Waiting to buy off a support bounce makes sense for two big reasons: it's the spot where shares have the furthest to move up before they hit resistance, and it's the spot where the risk is the least (because shares have the least room to move lower before you know you're wrong). Remember, all trend lines do eventually break, but by actually waiting for the bounce to happen first, you're ensuring ATO can actually still catch a bid along that line before you put your money on shares.

While trend line resistance at R2 is the price ceiling that defines the "textbook" channel in ATO, another resistance level in R1 has been in play since last summer. If shares can muster the buying pressure to push above that lower resistance level, this stock could be in store for a big move up. More risk averse traders should start unwinding their position at the more conservative level.

National Grid

Not all of the utility names we're looking at today are bullish. In fact, UK-based gas and electric utility National Grid (NGG) is starting to look downright "toppy" thanks to a classical pattern that's been forming in shares since December. Here's how to trade it.

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NGG is currently forming the early stages of a head and shoulders top, a bearish reversal setup that indicates exhaustion among buyers. The head and shoulders is formed by two swing highs that top out at approximately the same level (the shoulders), separated by a higher high (the head). The sell signal came on a move through the neckline just below $63. If that price level gets violated, it's time to steer clear of NGG.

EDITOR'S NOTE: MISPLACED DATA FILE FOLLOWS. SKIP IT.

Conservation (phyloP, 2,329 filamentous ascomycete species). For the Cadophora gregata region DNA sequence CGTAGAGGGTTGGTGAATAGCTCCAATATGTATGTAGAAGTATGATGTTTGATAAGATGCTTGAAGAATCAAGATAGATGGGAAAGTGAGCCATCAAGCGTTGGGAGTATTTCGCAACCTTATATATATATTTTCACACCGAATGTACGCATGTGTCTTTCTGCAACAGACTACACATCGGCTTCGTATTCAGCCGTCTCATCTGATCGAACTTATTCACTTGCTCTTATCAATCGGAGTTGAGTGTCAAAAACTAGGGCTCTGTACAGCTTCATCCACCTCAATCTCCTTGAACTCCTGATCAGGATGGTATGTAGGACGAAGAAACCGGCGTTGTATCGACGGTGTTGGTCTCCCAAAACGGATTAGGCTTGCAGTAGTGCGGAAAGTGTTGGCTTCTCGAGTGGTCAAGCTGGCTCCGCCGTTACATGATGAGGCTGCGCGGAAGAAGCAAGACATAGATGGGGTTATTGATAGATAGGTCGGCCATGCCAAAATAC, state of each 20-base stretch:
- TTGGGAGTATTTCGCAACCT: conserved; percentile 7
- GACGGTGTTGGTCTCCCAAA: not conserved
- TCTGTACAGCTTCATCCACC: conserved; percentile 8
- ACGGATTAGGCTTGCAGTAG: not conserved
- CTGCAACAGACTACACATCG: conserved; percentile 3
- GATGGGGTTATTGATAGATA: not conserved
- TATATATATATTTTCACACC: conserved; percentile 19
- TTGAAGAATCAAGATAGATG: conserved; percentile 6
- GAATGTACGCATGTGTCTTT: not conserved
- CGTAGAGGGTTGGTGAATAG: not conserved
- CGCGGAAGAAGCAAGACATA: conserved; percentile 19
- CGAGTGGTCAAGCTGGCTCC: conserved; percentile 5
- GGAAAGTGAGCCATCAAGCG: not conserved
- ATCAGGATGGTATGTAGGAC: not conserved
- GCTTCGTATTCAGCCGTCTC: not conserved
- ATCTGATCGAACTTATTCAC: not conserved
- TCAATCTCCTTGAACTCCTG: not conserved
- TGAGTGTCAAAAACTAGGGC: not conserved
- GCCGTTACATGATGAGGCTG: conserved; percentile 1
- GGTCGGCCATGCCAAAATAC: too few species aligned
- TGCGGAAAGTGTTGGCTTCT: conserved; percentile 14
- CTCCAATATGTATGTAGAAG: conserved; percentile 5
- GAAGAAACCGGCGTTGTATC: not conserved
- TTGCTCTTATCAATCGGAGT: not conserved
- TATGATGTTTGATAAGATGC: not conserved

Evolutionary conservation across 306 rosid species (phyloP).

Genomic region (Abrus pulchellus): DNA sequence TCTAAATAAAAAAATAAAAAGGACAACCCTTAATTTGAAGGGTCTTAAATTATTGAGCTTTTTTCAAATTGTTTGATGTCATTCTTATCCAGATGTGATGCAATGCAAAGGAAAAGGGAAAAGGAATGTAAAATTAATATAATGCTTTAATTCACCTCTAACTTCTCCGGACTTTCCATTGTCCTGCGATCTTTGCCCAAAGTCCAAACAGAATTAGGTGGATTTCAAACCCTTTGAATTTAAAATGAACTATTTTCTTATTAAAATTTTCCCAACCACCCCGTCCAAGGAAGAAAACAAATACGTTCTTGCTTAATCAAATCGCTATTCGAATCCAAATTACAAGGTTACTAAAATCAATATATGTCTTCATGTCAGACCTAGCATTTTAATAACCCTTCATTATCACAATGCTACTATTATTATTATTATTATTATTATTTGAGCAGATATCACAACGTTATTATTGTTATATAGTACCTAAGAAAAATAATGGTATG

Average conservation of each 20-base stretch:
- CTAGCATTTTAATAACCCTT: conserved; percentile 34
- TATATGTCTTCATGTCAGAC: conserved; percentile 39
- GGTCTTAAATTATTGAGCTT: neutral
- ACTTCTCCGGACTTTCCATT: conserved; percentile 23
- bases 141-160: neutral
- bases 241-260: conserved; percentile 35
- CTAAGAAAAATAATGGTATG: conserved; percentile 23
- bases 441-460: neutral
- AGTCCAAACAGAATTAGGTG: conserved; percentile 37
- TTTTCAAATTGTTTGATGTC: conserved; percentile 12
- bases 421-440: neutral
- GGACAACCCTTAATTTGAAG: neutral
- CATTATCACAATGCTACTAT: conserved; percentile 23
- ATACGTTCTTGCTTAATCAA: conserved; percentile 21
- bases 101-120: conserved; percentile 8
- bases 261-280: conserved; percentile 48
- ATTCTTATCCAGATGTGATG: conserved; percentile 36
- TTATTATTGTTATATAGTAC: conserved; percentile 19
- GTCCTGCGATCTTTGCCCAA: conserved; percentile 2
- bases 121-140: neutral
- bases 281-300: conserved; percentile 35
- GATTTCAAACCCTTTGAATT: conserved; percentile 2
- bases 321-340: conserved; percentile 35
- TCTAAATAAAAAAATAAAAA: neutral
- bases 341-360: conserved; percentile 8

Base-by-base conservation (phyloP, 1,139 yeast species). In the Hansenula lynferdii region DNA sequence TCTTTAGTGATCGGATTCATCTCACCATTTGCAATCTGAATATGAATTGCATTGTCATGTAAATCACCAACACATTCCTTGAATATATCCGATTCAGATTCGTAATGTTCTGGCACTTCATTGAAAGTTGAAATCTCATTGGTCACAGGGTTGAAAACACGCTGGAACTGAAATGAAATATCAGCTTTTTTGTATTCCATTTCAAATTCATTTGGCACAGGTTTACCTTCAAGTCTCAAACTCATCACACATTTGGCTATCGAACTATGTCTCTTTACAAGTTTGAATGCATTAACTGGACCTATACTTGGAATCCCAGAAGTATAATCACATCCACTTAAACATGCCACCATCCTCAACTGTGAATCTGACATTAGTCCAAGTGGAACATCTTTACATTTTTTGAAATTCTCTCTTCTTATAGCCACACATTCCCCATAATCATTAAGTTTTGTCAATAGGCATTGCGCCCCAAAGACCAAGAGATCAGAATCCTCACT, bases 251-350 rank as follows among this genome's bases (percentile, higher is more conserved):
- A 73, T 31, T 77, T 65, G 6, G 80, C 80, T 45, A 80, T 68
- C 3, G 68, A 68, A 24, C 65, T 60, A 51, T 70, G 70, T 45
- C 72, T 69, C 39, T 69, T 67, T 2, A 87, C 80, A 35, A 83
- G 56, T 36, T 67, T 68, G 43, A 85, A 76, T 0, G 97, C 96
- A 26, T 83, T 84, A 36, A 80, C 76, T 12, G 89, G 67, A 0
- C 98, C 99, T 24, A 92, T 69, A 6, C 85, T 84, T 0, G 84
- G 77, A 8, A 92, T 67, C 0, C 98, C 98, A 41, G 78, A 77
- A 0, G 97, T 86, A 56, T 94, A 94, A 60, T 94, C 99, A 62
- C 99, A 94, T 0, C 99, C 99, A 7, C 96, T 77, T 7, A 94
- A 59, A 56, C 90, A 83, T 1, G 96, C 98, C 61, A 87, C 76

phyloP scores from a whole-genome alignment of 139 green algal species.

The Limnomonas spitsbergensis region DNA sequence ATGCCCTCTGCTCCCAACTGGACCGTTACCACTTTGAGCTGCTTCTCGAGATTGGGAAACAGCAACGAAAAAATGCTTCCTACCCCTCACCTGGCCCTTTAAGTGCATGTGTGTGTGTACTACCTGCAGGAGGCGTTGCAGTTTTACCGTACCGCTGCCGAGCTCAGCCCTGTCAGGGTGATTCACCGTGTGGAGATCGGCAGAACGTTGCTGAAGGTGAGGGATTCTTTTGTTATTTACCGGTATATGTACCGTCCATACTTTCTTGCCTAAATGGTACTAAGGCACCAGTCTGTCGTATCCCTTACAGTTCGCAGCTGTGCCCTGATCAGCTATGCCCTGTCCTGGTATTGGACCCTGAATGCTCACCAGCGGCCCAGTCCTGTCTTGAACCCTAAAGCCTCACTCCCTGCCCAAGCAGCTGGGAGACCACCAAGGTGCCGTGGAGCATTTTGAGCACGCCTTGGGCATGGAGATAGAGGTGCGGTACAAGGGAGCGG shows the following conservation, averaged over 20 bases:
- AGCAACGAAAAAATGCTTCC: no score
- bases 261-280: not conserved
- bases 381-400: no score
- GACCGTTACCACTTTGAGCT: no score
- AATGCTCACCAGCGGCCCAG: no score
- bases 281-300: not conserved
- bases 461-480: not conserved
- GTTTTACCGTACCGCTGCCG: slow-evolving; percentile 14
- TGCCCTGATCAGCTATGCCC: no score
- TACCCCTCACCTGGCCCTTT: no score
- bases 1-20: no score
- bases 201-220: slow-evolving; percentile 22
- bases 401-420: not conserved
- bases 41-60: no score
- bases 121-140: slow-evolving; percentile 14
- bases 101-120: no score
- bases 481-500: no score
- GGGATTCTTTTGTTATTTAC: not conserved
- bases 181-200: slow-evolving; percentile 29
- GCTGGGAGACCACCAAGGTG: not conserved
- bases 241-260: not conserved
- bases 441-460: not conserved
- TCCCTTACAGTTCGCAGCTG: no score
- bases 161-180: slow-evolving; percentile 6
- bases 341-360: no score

Relative strength is starting to show some important weakness already; shares broke the uptrend in the indicator at the start of this month. I wouldn't recommend selling (or shorting) NGG until shares slip through $63; when that happens, we have our signal that buyers have abandoned this stock. Support at $56 is the next buying opportunity after that.

To see this week's trades in action, check out the Technical Setups for the Week portfolio on Stockpickr.

-- Written by Jonas Elmerraji in Baltimore.



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At the time of publication, author had no positions in stocks mentioned. Jonas Elmerraji, CMT, is a senior market analyst at Agora Financial in Baltimore and a contributor to TheStreet. Before that, he managed a portfolio of stocks for an investment advisory returned 15% in 2008. He has been featured in Forbes , Investor's Business Daily, and on CNBC.com. Jonas holds a degree in financial economics from UMBC and the Chartered Market Technician designation. Follow Jonas on Twitter @JonasElmerraji